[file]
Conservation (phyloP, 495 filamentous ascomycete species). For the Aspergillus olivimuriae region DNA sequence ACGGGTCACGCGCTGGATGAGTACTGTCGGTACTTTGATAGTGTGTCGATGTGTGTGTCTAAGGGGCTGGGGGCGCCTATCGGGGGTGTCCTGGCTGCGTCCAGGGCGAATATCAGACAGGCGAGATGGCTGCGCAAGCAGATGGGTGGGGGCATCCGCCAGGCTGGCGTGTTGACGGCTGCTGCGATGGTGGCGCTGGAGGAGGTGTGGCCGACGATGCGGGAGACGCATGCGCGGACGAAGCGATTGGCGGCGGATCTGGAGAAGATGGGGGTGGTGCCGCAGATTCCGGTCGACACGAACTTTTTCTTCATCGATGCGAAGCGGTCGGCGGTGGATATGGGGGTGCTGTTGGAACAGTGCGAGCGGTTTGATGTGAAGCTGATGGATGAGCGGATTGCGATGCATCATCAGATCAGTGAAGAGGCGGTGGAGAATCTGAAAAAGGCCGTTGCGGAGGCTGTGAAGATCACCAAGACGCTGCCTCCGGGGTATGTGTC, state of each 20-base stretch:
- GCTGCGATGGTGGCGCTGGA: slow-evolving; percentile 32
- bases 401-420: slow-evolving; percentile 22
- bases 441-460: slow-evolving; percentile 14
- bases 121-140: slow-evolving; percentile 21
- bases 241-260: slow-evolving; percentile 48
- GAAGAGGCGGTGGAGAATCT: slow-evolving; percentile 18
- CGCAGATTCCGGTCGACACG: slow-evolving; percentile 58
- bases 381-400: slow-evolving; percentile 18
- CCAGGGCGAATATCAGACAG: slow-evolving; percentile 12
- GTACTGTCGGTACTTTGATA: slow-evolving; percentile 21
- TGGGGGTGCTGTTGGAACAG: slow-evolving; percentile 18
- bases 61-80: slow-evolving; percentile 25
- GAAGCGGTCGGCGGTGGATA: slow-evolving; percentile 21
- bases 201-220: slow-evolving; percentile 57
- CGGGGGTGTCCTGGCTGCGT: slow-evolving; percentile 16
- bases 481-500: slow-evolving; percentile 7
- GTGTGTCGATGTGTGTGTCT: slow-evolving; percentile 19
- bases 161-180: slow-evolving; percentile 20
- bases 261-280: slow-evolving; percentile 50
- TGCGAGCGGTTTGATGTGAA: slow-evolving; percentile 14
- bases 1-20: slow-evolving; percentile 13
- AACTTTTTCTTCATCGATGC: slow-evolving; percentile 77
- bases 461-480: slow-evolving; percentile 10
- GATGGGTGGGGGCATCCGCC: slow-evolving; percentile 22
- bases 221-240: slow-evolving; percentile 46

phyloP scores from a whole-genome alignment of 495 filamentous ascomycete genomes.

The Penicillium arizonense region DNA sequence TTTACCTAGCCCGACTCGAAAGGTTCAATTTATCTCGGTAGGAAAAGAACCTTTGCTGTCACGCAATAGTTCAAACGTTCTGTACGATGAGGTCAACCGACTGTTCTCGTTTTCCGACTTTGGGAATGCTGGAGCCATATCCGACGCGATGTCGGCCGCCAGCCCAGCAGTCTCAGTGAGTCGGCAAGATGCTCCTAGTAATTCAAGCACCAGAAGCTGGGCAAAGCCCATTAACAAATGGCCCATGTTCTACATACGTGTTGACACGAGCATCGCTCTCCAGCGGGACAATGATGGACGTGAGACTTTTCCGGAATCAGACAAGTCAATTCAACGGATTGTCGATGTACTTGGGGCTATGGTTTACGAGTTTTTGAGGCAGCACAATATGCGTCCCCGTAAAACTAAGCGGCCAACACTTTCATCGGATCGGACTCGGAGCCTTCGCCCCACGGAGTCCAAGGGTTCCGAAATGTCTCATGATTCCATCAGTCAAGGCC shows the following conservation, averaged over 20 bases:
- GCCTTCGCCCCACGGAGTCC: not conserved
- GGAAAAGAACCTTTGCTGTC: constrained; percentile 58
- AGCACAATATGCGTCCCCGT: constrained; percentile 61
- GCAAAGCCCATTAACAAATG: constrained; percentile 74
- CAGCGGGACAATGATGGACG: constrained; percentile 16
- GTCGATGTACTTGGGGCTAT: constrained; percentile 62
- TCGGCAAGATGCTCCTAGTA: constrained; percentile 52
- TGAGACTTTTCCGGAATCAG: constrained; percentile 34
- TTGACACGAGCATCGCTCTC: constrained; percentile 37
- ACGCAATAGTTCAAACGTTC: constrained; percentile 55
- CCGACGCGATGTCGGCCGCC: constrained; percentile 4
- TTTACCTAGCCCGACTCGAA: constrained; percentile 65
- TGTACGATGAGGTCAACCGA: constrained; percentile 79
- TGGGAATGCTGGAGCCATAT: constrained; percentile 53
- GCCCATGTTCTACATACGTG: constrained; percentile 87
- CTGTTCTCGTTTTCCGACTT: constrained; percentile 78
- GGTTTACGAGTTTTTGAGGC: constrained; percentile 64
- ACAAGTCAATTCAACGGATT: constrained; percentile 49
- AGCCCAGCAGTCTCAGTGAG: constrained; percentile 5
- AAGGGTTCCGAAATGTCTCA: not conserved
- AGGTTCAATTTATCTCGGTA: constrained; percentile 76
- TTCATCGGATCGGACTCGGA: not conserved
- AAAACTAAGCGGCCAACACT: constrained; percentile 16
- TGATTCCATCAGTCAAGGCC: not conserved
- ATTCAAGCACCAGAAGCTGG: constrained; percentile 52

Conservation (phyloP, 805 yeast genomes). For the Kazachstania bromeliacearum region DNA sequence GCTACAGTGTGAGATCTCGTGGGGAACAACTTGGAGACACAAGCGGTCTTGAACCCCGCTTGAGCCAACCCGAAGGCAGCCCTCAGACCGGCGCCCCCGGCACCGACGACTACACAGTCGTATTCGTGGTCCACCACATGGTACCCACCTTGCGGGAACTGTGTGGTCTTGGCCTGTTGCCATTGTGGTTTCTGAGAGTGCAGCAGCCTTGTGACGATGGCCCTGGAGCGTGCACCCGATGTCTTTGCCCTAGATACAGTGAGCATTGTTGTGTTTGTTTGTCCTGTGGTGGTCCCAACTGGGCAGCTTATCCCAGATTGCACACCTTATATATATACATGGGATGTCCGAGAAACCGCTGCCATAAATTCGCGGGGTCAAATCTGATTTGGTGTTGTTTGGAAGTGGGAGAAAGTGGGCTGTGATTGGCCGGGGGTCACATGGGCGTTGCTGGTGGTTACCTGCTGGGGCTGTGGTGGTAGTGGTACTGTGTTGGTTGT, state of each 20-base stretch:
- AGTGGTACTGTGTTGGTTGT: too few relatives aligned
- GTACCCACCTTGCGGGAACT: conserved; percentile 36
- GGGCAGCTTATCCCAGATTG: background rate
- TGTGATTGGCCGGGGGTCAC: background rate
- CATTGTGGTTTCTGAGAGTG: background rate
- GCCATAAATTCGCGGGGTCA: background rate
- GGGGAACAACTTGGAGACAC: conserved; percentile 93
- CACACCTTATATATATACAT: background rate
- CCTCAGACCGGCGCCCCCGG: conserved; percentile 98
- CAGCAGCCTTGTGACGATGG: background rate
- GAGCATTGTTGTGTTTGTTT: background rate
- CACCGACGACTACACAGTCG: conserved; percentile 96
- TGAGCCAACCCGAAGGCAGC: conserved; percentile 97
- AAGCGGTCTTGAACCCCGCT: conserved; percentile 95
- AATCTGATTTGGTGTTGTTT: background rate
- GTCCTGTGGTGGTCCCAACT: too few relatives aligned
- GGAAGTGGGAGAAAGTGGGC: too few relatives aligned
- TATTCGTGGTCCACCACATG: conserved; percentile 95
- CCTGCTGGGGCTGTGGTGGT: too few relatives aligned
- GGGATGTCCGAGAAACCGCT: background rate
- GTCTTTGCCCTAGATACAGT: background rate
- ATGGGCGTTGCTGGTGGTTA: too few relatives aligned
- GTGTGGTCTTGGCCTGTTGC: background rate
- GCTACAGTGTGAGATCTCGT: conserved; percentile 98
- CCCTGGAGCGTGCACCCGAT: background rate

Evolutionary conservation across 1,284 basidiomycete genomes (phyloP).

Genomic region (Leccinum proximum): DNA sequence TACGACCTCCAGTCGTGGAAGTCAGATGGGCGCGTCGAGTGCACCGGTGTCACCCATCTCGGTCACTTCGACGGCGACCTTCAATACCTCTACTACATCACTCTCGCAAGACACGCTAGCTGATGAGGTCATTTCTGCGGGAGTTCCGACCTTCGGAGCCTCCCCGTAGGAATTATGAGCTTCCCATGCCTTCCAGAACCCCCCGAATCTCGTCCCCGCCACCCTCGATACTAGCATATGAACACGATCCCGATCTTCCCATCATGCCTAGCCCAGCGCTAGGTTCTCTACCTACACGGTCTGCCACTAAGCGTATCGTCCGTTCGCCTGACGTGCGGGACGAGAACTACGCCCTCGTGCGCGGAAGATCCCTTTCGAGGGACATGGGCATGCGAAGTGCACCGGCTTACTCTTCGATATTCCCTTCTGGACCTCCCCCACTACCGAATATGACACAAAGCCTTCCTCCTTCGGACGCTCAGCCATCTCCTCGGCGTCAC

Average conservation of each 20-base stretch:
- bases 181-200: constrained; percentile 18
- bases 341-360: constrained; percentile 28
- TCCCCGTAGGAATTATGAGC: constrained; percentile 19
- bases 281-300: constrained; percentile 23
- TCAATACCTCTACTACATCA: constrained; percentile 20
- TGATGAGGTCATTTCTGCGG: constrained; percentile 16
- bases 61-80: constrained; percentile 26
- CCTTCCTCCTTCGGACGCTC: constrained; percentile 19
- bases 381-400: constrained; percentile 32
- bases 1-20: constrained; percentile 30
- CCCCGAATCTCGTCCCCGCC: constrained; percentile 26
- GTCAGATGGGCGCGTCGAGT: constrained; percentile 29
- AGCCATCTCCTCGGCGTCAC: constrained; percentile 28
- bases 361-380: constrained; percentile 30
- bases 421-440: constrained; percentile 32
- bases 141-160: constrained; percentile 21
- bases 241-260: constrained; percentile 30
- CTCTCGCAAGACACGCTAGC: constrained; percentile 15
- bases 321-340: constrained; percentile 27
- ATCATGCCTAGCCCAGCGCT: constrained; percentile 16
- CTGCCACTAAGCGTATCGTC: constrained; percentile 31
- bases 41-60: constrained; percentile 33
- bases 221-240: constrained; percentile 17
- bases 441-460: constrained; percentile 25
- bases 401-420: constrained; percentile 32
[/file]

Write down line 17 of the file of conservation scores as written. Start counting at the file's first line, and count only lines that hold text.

- bases 481-500: slow-evolving; percentile 7